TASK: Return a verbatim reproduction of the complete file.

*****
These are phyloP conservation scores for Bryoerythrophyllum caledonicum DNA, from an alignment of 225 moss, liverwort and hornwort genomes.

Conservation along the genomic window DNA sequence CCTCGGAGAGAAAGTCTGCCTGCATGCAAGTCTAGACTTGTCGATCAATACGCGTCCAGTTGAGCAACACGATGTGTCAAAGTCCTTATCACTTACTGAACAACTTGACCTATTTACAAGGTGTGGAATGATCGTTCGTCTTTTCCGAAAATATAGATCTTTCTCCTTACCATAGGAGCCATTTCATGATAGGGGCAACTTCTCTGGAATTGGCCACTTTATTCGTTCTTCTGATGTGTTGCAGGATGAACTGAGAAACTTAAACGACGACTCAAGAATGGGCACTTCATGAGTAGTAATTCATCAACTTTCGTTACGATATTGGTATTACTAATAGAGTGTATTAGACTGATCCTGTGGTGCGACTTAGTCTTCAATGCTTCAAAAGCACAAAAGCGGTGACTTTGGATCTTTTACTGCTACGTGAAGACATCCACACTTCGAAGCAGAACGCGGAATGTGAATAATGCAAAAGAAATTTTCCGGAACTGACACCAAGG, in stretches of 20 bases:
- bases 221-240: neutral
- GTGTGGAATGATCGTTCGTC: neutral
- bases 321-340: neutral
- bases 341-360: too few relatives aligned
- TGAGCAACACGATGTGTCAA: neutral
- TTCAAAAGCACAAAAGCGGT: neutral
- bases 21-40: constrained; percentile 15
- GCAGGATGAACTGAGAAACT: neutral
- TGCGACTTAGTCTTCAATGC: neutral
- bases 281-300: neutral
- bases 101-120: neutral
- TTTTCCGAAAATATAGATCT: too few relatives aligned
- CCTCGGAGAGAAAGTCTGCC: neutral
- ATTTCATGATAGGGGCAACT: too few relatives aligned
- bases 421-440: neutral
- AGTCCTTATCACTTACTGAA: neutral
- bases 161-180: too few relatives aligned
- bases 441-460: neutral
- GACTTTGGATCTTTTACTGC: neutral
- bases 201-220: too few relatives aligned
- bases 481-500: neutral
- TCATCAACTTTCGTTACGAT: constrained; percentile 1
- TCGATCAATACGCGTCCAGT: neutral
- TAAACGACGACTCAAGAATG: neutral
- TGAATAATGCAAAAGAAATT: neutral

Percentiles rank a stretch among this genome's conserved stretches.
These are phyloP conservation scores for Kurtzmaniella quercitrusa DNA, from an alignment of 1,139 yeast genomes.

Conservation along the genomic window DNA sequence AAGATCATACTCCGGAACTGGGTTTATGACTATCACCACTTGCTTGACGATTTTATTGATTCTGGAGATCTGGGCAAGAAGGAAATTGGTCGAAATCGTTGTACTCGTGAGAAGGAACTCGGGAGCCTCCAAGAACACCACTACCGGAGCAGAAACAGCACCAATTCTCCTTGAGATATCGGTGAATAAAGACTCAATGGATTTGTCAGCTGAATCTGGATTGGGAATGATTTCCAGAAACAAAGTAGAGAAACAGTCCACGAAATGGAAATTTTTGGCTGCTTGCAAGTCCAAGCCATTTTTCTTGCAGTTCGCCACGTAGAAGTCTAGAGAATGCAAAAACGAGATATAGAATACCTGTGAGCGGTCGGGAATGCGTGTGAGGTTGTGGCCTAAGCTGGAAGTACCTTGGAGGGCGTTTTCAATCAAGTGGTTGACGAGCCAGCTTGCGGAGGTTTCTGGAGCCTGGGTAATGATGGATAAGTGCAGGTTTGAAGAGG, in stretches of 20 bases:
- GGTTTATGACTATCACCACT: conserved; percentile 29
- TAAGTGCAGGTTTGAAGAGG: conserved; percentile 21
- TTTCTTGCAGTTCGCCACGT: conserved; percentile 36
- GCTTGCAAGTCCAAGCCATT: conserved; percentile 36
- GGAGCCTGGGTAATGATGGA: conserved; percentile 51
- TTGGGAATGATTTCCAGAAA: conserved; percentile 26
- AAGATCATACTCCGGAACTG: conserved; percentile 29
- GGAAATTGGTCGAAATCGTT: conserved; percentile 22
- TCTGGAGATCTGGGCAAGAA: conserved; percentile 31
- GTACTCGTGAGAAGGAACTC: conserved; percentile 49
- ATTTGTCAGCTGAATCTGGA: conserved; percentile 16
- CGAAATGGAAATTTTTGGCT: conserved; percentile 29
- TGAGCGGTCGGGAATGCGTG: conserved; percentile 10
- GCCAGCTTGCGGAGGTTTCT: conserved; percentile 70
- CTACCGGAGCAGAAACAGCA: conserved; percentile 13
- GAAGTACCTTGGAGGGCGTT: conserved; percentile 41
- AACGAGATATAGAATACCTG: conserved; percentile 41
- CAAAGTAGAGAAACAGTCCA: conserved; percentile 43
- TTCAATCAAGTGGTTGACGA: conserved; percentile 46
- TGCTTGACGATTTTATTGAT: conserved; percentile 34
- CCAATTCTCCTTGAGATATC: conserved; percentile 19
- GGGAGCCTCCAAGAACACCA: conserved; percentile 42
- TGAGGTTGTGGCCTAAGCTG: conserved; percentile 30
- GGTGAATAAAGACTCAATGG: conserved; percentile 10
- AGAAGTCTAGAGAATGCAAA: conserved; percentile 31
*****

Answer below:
These are phyloP conservation scores for Bryoerythrophyllum caledonicum DNA, from an alignment of 225 moss, liverwort and hornwort genomes.

Conservation along the genomic window DNA sequence CCTCGGAGAGAAAGTCTGCCTGCATGCAAGTCTAGACTTGTCGATCAATACGCGTCCAGTTGAGCAACACGATGTGTCAAAGTCCTTATCACTTACTGAACAACTTGACCTATTTACAAGGTGTGGAATGATCGTTCGTCTTTTCCGAAAATATAGATCTTTCTCCTTACCATAGGAGCCATTTCATGATAGGGGCAACTTCTCTGGAATTGGCCACTTTATTCGTTCTTCTGATGTGTTGCAGGATGAACTGAGAAACTTAAACGACGACTCAAGAATGGGCACTTCATGAGTAGTAATTCATCAACTTTCGTTACGATATTGGTATTACTAATAGAGTGTATTAGACTGATCCTGTGGTGCGACTTAGTCTTCAATGCTTCAAAAGCACAAAAGCGGTGACTTTGGATCTTTTACTGCTACGTGAAGACATCCACACTTCGAAGCAGAACGCGGAATGTGAATAATGCAAAAGAAATTTTCCGGAACTGACACCAAGG, in stretches of 20 bases:
- bases 221-240: neutral
- GTGTGGAATGATCGTTCGTC: neutral
- bases 321-340: neutral
- bases 341-360: too few relatives aligned
- TGAGCAACACGATGTGTCAA: neutral
- TTCAAAAGCACAAAAGCGGT: neutral
- bases 21-40: constrained; percentile 15
- GCAGGATGAACTGAGAAACT: neutral
- TGCGACTTAGTCTTCAATGC: neutral
- bases 281-300: neutral
- bases 101-120: neutral
- TTTTCCGAAAATATAGATCT: too few relatives aligned
- CCTCGGAGAGAAAGTCTGCC: neutral
- ATTTCATGATAGGGGCAACT: too few relatives aligned
- bases 421-440: neutral
- AGTCCTTATCACTTACTGAA: neutral
- bases 161-180: too few relatives aligned
- bases 441-460: neutral
- GACTTTGGATCTTTTACTGC: neutral
- bases 201-220: too few relatives aligned
- bases 481-500: neutral
- TCATCAACTTTCGTTACGAT: constrained; percentile 1
- TCGATCAATACGCGTCCAGT: neutral
- TAAACGACGACTCAAGAATG: neutral
- TGAATAATGCAAAAGAAATT: neutral

Percentiles rank a stretch among this genome's conserved stretches.
These are phyloP conservation scores for Kurtzmaniella quercitrusa DNA, from an alignment of 1,139 yeast genomes.

Conservation along the genomic window DNA sequence AAGATCATACTCCGGAACTGGGTTTATGACTATCACCACTTGCTTGACGATTTTATTGATTCTGGAGATCTGGGCAAGAAGGAAATTGGTCGAAATCGTTGTACTCGTGAGAAGGAACTCGGGAGCCTCCAAGAACACCACTACCGGAGCAGAAACAGCACCAATTCTCCTTGAGATATCGGTGAATAAAGACTCAATGGATTTGTCAGCTGAATCTGGATTGGGAATGATTTCCAGAAACAAAGTAGAGAAACAGTCCACGAAATGGAAATTTTTGGCTGCTTGCAAGTCCAAGCCATTTTTCTTGCAGTTCGCCACGTAGAAGTCTAGAGAATGCAAAAACGAGATATAGAATACCTGTGAGCGGTCGGGAATGCGTGTGAGGTTGTGGCCTAAGCTGGAAGTACCTTGGAGGGCGTTTTCAATCAAGTGGTTGACGAGCCAGCTTGCGGAGGTTTCTGGAGCCTGGGTAATGATGGATAAGTGCAGGTTTGAAGAGG, in stretches of 20 bases:
- GGTTTATGACTATCACCACT: conserved; percentile 29
- TAAGTGCAGGTTTGAAGAGG: conserved; percentile 21
- TTTCTTGCAGTTCGCCACGT: conserved; percentile 36
- GCTTGCAAGTCCAAGCCATT: conserved; percentile 36
- GGAGCCTGGGTAATGATGGA: conserved; percentile 51
- TTGGGAATGATTTCCAGAAA: conserved; percentile 26
- AAGATCATACTCCGGAACTG: conserved; percentile 29
- GGAAATTGGTCGAAATCGTT: conserved; percentile 22
- TCTGGAGATCTGGGCAAGAA: conserved; percentile 31
- GTACTCGTGAGAAGGAACTC: conserved; percentile 49
- ATTTGTCAGCTGAATCTGGA: conserved; percentile 16
- CGAAATGGAAATTTTTGGCT: conserved; percentile 29
- TGAGCGGTCGGGAATGCGTG: conserved; percentile 10
- GCCAGCTTGCGGAGGTTTCT: conserved; percentile 70
- CTACCGGAGCAGAAACAGCA: conserved; percentile 13
- GAAGTACCTTGGAGGGCGTT: conserved; percentile 41
- AACGAGATATAGAATACCTG: conserved; percentile 41
- CAAAGTAGAGAAACAGTCCA: conserved; percentile 43
- TTCAATCAAGTGGTTGACGA: conserved; percentile 46
- TGCTTGACGATTTTATTGAT: conserved; percentile 34
- CCAATTCTCCTTGAGATATC: conserved; percentile 19
- GGGAGCCTCCAAGAACACCA: conserved; percentile 42
- TGAGGTTGTGGCCTAAGCTG: conserved; percentile 30
- GGTGAATAAAGACTCAATGG: conserved; percentile 10
- AGAAGTCTAGAGAATGCAAA: conserved; percentile 31